Looking at purchasing a forklift for your company's warehouse, but lacking equipment expertise? Here is some basic information about the different types of forklifts, their operation, and their uses for anyone looking to purchase one for their company.
More Common Forklift Designs
- Industrial Reach Forklift Trucks: Industrial reach forklifts are typically chosen for their height, which is perfect for any warehouse situation with high stacks of palleted items. Forklift operators generally sit to use this type of forklift, although standing varieties are also available.
- Industrial Counterbalance Forklifts: These are the most common forklifts used in indoor warehouses, but can be used outdoors as well. Capable of carrying between one and five tons, these forklifts are some of the most straightforward to operate, making them a popular choice.
- Pedestrian Operated Pallet Trucks: These forklifts are fairly similar to industrial counterbalance forklifts, with one notable exception. Rather than being ridden like the previously mentioned forklifts, the operator stands behind the lift to operate it. These smaller devices are best used for moving pallets at ground level, as their reach is particularly limited.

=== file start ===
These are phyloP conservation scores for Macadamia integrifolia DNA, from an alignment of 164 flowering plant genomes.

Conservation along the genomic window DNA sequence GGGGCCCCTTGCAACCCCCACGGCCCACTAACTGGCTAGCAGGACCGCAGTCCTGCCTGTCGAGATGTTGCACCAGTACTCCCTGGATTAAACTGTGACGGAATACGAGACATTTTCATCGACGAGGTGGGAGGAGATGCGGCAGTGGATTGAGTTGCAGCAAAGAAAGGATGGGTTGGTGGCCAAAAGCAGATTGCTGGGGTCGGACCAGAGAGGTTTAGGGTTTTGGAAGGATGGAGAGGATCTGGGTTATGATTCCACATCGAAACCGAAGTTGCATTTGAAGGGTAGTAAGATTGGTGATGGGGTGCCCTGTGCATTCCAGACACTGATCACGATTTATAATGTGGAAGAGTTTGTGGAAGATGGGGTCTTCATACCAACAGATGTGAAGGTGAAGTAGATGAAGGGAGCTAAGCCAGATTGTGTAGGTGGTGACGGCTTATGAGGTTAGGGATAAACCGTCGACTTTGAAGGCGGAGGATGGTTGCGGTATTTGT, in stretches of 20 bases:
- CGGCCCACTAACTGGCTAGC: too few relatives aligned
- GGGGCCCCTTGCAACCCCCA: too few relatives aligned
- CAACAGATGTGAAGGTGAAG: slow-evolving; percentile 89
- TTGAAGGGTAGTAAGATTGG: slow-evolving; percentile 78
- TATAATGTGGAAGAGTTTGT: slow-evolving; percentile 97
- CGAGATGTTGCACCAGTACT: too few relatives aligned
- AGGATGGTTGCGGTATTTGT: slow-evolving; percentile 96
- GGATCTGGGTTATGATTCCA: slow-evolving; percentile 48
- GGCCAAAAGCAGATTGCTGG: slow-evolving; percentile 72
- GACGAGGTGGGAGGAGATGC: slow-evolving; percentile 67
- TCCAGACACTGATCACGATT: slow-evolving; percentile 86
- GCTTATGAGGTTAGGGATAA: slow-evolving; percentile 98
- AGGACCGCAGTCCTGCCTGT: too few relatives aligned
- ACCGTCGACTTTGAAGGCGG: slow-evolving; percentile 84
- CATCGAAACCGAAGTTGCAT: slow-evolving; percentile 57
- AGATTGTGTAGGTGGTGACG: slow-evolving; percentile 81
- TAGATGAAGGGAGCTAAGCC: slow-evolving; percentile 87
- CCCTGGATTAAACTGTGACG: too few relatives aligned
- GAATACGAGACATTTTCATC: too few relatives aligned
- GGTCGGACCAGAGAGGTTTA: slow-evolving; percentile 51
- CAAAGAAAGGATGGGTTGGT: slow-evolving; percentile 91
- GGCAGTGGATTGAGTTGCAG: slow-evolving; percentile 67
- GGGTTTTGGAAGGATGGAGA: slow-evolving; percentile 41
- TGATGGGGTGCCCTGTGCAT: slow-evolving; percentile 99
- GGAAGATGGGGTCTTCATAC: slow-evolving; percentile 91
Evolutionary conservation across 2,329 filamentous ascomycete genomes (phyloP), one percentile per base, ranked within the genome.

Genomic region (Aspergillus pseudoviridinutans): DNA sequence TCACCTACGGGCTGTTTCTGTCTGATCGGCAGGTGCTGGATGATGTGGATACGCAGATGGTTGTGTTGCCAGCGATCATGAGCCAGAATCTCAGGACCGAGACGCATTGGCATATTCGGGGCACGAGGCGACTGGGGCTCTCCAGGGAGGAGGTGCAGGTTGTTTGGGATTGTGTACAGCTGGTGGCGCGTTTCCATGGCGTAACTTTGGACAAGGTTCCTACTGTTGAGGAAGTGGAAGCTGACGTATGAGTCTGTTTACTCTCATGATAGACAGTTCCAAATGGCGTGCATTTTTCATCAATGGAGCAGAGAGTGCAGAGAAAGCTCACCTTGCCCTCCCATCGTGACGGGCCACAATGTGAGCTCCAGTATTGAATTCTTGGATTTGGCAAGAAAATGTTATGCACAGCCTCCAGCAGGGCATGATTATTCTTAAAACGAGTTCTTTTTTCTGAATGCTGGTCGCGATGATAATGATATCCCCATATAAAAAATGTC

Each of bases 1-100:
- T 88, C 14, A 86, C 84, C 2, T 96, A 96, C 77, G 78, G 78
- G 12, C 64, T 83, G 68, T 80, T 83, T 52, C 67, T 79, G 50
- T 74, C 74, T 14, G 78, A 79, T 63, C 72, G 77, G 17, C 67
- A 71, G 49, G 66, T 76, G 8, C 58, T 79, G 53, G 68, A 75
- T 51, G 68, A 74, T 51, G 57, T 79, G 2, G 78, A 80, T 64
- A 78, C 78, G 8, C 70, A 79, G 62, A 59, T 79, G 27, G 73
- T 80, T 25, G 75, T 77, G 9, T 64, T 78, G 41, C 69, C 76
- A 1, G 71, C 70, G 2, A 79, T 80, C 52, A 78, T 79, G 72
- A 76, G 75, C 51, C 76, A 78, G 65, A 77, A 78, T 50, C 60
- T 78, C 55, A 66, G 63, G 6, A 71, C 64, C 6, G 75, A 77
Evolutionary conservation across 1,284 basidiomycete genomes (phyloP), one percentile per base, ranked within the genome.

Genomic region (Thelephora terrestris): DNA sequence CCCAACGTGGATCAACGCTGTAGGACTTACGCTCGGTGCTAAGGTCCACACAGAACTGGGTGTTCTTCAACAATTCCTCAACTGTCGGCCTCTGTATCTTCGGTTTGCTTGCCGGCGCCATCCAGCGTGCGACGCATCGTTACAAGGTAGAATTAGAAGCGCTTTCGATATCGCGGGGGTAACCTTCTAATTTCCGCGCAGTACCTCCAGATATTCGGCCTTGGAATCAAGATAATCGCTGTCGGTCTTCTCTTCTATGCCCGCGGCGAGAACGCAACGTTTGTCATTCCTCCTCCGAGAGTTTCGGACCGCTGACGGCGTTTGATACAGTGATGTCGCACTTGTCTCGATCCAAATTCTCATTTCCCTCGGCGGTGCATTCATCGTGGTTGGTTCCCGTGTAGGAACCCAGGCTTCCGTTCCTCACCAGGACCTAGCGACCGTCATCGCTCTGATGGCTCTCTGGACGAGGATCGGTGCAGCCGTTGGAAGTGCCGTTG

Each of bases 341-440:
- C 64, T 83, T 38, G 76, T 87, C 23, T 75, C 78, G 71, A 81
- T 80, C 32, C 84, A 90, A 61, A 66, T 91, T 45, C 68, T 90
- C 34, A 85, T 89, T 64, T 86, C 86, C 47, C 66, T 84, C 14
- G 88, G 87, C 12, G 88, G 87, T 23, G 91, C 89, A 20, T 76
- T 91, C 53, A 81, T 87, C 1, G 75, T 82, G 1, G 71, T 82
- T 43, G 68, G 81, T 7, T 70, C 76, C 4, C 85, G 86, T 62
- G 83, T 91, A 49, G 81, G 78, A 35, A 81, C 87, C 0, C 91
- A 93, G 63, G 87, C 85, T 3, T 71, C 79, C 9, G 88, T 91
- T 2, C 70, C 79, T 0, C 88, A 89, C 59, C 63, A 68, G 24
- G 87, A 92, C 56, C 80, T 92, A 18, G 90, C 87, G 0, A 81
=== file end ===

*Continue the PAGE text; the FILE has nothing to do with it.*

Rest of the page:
Specialized Forklift Designs
- Industrial Side Loader Forklifts: Industrial side loaders are the best choice for your warehouse if you're up against long, narrow aisles or awkwardly shaped loads. Because of the unusual design of these forklifts, they are best suited to lifting long, heavy, narrow items that would otherwise be difficult to lift with a more standard forklift.
- Rough Terrain Forklifts: These forklifts are designed specifically to tackle terrain unable to be accessed by other types of machinery. They will often be used for outdoor construction projects, even in areas where they will have to maneuver through mud, ice, or snow. However, make sure that your operator has plenty of equipment expertise for any of these terrains to ensure maximum safety.
- Telescopic Handler Forklifts: Telescopic handlers might look more like cranes than forklifts to most people, but in reality, they are forklifts designed for reaching otherwise inaccessible areas. Their telescoping boom allows them to reach difficult heights, making them an ideal option for tree work or warehouses with especially high ceilings.
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